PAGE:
No lack of confidence for our boy Stu, who up to that point had 3 singles in 20 trips against the Yankee staff, but still couldn‘t wait for that next redemptive at-bat.
1961 was his best NL campaign. He made the All-Star team, hitting .301 with 35 home runs and 117 RBI. In 1962, his usually trusty bat deserted him. When the Forbes Field faithful would get on him, the Gunner, Bob Prince, would come to his rescue with his memorable defense of “Don’t boo Stu in ‘62 - he’ll come through.”
That’s the year my most unforgettable memory of Stuart was formed, when my dad and I were at Forbes Field. We went pretty often, as my father was a born and bred Oaklander and knew all the ticket takers from childhood, which usually guaranteed us free entry to the old park. You could call us season ticket holders of a sort, hehe.
A guy singled into right, and Stu turned his back on the play by the bag, assuming the throw would go into second. It didn’t. Roberto Clemente fired a bullet to first, behind the runner, and nailed Stuart squarely in the back.
He wouldn’t admit he was hurt, or even acknowledge anything untoward had happened - the catcher had to run down the ball. Stuart just stood there, hands on hips, eyes straight ahead, while Clemente slowly shook his head.
As Dick Schofield said "Everybody liked Dick - but he did have trouble with that leather thing." Stuart’s take? “I know I'm the world's worst fielder, but who gets paid for fielding? There isn't a great fielder in baseball getting the kind of dough I get paid for hitting.”
But he didn’t come through in 1962, batting just .228 with 16 homers and 64 RBI. The Pirates shipped him to the Red Sox with Jack Lamabe for Jim Pagliaroni and Don Schwall. He had a couple of great years in Boston, pounding 75 taters and driving home 232 runs while becoming 1963‘s “Comeback Player of the Year.”
He spent five seasons in all with Pittsburgh, mostly alternating with Rocky Nelson. He would get more than 438 at-bats just once in that span. But he made the most of them. In 559 games as a Bucco, he hit 117 dingers, good for 13th place on the all-time list.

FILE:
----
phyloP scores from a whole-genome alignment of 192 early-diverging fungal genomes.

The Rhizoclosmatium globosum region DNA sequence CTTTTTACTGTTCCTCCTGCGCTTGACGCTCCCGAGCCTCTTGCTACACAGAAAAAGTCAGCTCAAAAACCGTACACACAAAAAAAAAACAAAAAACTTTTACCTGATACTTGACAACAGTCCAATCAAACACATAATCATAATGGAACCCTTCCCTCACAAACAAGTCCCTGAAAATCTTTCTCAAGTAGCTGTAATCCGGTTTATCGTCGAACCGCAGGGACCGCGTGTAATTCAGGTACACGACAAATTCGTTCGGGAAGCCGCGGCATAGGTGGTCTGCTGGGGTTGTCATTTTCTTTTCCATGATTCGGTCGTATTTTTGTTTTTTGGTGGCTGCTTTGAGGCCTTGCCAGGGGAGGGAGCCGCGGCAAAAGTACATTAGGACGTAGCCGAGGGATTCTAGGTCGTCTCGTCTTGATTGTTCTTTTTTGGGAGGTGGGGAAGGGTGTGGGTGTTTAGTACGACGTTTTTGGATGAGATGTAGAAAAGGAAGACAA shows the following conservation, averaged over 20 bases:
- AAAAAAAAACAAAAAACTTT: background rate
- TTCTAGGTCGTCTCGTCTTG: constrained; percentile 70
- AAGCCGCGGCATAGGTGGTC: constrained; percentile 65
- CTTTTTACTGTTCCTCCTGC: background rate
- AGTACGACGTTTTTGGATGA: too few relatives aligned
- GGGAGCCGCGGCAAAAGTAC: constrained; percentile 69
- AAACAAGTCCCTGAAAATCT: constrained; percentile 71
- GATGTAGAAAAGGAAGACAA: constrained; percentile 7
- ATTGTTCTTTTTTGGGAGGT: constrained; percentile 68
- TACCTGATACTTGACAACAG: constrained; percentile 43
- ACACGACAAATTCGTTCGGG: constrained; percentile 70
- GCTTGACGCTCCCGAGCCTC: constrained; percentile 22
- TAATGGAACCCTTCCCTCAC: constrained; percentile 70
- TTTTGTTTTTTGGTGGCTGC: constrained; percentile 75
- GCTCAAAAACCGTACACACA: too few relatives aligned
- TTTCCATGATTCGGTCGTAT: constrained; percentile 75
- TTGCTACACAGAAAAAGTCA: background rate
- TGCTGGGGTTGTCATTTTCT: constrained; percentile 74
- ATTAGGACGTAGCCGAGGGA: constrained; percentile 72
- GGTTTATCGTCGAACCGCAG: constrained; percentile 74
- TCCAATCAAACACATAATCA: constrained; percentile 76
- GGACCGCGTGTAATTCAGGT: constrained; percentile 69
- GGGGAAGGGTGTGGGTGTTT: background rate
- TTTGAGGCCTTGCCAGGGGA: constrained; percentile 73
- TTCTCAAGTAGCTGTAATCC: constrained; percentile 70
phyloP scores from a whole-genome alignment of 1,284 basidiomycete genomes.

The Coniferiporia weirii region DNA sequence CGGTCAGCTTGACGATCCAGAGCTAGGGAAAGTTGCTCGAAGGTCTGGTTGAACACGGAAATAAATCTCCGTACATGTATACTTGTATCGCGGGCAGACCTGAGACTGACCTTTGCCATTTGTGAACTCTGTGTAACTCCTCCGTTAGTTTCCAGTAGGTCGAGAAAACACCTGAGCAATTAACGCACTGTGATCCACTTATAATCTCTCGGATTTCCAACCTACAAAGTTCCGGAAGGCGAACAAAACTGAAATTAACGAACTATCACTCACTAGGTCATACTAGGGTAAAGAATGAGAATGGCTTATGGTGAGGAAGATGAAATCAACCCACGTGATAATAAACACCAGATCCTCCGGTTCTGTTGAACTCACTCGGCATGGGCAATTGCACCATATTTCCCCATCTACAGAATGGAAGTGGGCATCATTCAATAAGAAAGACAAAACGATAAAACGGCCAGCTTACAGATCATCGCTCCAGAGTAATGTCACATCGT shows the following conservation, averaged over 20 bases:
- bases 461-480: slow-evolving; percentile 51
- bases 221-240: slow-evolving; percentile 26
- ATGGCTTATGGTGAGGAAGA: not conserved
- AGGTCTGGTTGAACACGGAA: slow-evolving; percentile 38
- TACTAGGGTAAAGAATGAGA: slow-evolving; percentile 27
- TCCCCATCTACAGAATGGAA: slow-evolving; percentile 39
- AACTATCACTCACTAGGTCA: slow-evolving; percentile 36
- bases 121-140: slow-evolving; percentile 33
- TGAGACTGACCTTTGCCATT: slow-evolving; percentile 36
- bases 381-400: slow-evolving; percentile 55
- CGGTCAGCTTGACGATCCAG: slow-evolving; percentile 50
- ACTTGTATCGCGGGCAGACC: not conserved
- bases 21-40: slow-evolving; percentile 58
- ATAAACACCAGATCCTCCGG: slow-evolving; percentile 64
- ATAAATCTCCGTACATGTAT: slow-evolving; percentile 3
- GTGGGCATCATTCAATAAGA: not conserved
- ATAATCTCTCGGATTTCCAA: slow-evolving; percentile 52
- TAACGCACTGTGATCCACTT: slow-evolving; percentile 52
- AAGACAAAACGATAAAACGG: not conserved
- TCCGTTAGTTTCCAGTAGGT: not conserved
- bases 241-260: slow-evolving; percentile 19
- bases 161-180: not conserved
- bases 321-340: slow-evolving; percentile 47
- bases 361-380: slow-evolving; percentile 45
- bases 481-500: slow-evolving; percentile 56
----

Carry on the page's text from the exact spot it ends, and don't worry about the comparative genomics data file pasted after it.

He never lost his sense of humor. With his career winding down, Stuart had a two-homer game for the Dodgers, and the crowd went wild. He appreciated that, he said, because "I've had standing boos a lot of times."
He played 1,112 major league games for the Pirates (1958-62), the Boston Red Sox (1963-64), the Philadelphia Phillies (1965), the New York Mets & Los Angeles Dodgers (1966) and the California Angels (1969), plus a couple of seasons spent in Japan (1967-68).
His career batting average was .264, and his lifetime stat line was 228 home runs, 743 runs batted in and a .489 slugging average. He also struck out 957 times in 3,997 at-bats. In 1963, he led the American League in runs batted in with 118.
I can only wonder what those numbers would have looked like if he played in the era of the DH. As Dick Groat said of his old teammate: "Dick just wanted to hit the ball. He didn't want to be catching it or fighting ground balls. To Dick, fielding was a necessary evil. He had to do it to get to the plate."
Richard Lee Stuart, who was born Nov. 7, 1932, in San Francisco and grew up in nearby San Carlos, died from cancer on December 12, 2002 at his home in Redwood City. He was 70.
As for me, well, I wore number 7 on my back every sandlot season that I played. And I never booed Stu.